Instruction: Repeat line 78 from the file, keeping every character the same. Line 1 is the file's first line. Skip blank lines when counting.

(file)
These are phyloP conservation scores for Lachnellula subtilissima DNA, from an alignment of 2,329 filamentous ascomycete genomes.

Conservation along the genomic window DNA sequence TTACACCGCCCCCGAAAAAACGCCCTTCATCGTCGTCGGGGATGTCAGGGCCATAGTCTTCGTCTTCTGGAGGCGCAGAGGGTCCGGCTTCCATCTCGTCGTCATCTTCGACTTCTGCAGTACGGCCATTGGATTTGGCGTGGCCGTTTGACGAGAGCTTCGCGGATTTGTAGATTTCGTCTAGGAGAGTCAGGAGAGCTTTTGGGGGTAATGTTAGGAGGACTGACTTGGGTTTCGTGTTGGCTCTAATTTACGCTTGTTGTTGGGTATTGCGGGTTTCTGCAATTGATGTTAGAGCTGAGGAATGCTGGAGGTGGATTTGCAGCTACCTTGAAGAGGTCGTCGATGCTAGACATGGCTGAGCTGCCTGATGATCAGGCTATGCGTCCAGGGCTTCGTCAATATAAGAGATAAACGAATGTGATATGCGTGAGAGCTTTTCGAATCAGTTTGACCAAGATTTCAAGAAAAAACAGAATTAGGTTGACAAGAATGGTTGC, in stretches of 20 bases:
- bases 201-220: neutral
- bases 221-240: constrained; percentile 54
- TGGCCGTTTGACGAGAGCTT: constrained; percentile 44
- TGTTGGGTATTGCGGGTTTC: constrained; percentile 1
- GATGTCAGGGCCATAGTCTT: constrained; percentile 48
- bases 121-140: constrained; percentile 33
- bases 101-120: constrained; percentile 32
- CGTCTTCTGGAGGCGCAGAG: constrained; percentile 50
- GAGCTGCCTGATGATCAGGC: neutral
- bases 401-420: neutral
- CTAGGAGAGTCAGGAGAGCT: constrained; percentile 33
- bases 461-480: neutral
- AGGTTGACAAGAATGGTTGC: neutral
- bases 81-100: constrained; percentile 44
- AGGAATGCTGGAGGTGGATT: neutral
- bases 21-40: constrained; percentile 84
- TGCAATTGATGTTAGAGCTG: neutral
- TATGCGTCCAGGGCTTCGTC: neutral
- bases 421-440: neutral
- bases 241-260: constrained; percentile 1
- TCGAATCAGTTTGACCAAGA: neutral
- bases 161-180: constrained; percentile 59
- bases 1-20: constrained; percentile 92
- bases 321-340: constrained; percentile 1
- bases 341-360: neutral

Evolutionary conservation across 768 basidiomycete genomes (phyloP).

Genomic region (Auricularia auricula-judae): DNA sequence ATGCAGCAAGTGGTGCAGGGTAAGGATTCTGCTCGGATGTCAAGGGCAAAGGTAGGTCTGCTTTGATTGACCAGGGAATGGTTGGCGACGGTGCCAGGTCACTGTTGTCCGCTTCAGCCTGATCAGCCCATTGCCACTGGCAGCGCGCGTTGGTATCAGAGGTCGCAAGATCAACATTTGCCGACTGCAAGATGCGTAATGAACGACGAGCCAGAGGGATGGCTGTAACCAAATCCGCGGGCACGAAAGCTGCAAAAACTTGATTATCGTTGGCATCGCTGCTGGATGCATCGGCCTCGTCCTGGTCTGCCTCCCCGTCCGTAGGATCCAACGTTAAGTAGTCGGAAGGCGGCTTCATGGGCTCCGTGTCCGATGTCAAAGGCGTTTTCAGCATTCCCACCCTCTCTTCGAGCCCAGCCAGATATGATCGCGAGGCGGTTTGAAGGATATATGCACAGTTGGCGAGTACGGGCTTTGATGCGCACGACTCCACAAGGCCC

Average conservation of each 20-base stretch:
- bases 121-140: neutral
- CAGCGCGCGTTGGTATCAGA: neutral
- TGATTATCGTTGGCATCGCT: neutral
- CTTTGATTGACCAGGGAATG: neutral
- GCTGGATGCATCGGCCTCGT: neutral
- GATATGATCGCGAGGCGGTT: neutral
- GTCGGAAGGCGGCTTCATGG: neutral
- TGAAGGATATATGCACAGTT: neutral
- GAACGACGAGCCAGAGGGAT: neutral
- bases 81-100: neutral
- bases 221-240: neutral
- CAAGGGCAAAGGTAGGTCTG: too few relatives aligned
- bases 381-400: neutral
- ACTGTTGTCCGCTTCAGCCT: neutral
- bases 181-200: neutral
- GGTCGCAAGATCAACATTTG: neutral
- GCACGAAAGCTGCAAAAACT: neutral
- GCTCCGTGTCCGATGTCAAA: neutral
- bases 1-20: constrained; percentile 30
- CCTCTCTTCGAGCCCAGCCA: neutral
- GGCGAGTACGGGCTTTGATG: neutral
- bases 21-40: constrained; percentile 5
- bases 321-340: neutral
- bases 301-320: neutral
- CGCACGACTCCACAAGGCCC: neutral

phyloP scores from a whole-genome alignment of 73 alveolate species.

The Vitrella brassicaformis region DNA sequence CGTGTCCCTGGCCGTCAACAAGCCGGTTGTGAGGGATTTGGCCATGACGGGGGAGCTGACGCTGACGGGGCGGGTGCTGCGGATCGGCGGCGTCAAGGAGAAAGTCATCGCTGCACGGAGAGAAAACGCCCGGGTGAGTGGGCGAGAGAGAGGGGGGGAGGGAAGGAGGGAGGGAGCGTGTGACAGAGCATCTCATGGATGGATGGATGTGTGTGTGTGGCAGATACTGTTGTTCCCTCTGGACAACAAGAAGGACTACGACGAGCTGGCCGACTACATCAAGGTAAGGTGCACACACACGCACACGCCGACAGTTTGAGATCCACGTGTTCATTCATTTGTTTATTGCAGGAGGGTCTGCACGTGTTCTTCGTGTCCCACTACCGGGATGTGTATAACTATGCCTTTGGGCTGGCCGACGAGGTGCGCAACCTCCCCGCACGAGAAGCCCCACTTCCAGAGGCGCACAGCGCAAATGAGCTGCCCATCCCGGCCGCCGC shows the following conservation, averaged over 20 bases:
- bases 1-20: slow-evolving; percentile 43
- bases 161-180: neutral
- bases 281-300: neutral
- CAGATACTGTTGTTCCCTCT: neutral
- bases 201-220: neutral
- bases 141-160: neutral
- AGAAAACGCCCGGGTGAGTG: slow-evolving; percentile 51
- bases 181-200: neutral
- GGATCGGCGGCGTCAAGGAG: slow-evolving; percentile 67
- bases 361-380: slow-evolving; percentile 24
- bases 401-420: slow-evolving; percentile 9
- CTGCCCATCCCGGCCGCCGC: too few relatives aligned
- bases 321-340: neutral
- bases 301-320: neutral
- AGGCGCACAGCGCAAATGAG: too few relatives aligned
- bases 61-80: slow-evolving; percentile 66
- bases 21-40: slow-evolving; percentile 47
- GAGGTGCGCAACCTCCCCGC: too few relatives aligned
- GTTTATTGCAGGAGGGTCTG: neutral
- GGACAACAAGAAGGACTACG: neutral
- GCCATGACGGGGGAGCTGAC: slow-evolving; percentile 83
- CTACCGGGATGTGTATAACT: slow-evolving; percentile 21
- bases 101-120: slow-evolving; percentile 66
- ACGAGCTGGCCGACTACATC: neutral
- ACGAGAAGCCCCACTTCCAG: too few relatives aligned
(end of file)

- GCCATGACGGGGGAGCTGAC: slow-evolving; percentile 83